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First-Year Seminar

Information on the first-year seminar offered to first-year students in the Penn State College of Education.

College of Education First Year Seminar (FYS)


General Information on FYS

Effective Summer 1999, the University's General Education Program stipulates that all freshmen admitted to Penn State take a First Year Seminar (FYS). The College of Education has developed the course ED 100 S -- (3 credits) First Year Seminar in Education. Although any FYS offered throughout the University will fulfill this requirement for programs in the College of Education, students are encouraged to schedule ED 100 S if possible.

ED 100S (3 Credits) -- "First Year Seminar in Education"

This FYS was developed for Education majors at the University Park location and is typically offered during the Summer Session and Fall Semester. First Year Education majors at locations other than University Park meet this requirement with designated FYS courses available at those locations.


The overall objectives are eight-fold:

  1. To introduce first year students to Penn State as an academic community, including the fields of study in the College of Education and others areas of interest to students
  2. To acquaint students with the learning tools and resources available on campus and on the Internet
  3. To develop and improve students' critical reading, writing, and speaking skills
  4. To engage in dialogue about current issues in education
  5. To develop knowledge and skills about computer technologies and technology education
  6. To develop skills in working in groups
  7. To become aware of campus and community citizenship issues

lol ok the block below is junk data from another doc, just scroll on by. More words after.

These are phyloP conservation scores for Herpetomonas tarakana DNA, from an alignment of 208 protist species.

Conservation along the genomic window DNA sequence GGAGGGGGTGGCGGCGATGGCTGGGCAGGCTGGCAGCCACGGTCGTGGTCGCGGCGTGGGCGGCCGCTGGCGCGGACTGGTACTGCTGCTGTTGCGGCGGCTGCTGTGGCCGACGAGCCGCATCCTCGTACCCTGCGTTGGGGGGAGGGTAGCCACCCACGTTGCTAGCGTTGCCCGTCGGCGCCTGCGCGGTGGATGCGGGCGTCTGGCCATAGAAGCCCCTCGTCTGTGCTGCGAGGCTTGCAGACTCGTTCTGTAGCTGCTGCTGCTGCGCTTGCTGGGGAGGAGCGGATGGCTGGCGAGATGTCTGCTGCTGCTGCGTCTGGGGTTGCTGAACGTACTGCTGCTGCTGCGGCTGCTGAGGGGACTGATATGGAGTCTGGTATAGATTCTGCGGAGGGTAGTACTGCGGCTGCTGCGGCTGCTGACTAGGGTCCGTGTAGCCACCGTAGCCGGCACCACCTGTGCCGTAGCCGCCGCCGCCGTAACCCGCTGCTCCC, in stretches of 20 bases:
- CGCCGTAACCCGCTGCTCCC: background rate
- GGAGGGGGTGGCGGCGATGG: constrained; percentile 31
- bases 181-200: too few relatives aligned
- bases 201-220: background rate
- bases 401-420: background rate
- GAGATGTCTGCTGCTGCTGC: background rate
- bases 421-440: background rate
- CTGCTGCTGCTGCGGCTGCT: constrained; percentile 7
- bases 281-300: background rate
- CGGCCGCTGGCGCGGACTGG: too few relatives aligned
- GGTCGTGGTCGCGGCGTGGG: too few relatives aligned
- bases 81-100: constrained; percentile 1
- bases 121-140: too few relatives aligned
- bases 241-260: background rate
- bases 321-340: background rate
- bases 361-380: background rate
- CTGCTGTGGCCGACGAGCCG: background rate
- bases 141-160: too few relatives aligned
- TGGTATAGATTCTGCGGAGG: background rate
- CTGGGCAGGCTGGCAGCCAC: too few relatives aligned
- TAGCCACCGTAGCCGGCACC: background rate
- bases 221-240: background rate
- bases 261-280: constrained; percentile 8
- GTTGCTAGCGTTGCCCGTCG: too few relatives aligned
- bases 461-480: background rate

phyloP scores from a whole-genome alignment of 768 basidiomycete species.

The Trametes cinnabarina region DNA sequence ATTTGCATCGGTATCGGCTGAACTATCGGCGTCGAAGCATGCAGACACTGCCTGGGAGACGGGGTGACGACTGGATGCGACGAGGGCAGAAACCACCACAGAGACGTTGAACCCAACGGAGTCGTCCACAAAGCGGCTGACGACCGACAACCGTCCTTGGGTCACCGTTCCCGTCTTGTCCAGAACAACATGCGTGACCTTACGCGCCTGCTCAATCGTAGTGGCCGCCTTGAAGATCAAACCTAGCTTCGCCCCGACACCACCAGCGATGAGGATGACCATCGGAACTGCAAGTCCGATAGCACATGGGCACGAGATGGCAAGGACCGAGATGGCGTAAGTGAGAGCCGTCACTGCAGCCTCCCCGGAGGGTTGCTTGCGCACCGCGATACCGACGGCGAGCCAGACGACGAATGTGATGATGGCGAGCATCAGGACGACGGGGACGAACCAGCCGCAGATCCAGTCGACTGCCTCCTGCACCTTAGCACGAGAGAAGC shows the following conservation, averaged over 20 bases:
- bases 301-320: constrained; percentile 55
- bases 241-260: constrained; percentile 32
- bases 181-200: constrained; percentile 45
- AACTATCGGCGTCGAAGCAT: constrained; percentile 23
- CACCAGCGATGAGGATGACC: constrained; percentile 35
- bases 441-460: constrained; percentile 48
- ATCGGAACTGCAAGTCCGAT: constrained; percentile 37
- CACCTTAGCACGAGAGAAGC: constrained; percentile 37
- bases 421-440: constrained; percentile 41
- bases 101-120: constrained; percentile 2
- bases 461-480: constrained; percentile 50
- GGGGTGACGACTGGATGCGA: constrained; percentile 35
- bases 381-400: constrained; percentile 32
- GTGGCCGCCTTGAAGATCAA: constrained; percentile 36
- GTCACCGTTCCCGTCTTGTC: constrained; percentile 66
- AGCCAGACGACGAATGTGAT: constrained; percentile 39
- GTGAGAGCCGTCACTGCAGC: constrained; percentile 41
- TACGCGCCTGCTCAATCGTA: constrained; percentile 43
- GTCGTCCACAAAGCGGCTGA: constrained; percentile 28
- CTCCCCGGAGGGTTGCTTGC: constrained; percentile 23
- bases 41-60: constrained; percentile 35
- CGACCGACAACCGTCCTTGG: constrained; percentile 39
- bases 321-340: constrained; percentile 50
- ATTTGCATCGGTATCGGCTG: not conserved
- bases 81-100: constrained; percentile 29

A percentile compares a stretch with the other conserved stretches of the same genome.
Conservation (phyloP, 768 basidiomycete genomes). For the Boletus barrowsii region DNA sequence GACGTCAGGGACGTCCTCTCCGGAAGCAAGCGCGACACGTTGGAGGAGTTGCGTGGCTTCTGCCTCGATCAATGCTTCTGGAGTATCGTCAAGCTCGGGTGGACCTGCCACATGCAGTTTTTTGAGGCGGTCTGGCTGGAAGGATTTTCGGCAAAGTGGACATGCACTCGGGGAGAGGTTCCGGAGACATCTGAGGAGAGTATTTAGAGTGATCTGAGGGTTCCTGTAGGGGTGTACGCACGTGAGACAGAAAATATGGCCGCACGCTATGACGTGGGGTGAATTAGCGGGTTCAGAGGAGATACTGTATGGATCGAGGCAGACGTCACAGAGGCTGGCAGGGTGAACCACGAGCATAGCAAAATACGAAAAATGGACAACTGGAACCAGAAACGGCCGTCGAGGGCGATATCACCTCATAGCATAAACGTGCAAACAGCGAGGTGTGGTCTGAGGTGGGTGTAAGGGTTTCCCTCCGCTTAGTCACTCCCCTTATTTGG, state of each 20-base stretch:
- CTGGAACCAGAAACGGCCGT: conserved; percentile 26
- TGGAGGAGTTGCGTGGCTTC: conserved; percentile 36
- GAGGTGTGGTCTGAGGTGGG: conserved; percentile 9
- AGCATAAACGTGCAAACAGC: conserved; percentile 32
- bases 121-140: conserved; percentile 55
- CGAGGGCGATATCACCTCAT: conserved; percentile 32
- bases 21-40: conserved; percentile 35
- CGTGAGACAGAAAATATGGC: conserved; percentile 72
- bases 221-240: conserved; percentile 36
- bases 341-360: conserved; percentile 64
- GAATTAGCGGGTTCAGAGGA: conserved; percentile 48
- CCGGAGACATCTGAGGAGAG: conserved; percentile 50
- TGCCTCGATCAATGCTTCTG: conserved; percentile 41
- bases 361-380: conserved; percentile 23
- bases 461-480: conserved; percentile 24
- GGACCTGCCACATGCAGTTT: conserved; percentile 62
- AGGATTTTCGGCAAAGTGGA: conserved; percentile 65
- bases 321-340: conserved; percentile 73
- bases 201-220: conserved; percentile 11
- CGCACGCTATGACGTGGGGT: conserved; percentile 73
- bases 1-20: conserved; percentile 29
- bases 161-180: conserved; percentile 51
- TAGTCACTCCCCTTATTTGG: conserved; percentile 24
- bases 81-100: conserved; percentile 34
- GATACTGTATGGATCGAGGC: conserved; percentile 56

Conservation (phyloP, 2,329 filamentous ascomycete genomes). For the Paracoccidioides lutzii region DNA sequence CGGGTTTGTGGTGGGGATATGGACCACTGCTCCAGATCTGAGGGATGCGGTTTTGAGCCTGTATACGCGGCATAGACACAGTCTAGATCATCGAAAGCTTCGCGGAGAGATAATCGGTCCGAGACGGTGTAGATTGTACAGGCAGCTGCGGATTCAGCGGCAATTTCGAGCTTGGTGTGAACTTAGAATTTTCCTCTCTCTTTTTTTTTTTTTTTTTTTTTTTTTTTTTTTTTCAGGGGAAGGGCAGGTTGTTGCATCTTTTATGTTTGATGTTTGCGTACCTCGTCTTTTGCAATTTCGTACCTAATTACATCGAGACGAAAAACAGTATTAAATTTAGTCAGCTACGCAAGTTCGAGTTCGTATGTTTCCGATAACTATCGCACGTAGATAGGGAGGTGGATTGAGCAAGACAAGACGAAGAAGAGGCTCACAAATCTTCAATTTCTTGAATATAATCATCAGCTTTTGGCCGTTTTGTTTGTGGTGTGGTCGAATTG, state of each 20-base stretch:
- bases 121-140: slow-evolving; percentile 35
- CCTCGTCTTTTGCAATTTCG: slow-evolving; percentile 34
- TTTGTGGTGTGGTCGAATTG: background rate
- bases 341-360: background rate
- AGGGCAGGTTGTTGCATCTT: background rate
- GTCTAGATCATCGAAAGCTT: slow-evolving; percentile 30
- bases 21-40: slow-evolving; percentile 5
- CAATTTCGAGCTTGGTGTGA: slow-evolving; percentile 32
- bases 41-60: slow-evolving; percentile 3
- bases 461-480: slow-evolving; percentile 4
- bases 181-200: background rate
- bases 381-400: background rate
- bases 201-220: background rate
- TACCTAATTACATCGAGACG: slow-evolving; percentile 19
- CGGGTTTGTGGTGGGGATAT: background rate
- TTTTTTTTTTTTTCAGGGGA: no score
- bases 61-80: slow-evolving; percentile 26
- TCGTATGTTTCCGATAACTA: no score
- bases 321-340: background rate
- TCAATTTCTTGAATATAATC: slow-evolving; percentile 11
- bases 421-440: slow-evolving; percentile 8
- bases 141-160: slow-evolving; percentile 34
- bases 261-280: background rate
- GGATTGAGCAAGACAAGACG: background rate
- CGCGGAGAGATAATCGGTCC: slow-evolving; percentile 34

8. To expand student ability to help people learn, grow, and succeed in a multicultural society

Given these objectives, and information supplemented in class, this seminar:

  • Focuses on critical analyses of students’ reading, writing, and speaking skills with ample opportunity for feedback on these skills,from the instructor and from others in the class;
  • Is learning activities intensive, both in the classroom, and in class assignments/projects. This does not preclude lectures, but the focus will be on learning from selected activities consistent with the objectives of the course;
  • Acquaints students with information about, and experience with University resources which help students make a successful transition to college, and help them with their academic, career, and personal concerns;
  • Includes at least one opportunity to work in groups, both inside and outside the classroom, as well as other collaborative learning experiences;
  • Helps students understand and use technology as a resource and an educational tool for both individual learning and peer interaction;
  • Requires the reading of two books from a list common to all seminar sections (one of these books is in or about the field of education);
  • Provides students with additional knowledge and understanding of how the views of people and the world differ from students' own based on cultural experience differences


Major Topics

Individual faculty for each FYS section at University Park have developed a syllabus on the basis of the following topics:

  • Why college? Why the College of Education?
  • Balancing student academic and personal responsibilities
  • Campus and community resources for student success
  • Critical analysis of reading, writing, and speaking
  • Student responsibilities as citizens of our campus and community, including interactions with different cultures onand around campus
  • Library and computer literacy; technology education
  • Collaborative learning and group work
  • Contemporary issues in education (K-12; higher education)
  • Student health and wellness
  • Multiculturalism on campus, in education, in society at-large
  • The intellectual life and faculty roles
  • Careers in education


The evaluation of enrollees is clarified by the FYS Faculty and based upon participation in class activities and discussions, group projects, reading and writing assignments and oral presentations.

A significant amount of the seminar’s academic content focuses on education issues because it has been designed primarily to serve students planning to pursue academic majors offered by the College of Education.


The standard University registration processes apply. For current and future offerings of ED 100S, please contact your academic advisor. 


For additional information, please contact the instructor of the section in which you plan to enroll, or the College of Education's "Undergraduate Student Services" web site at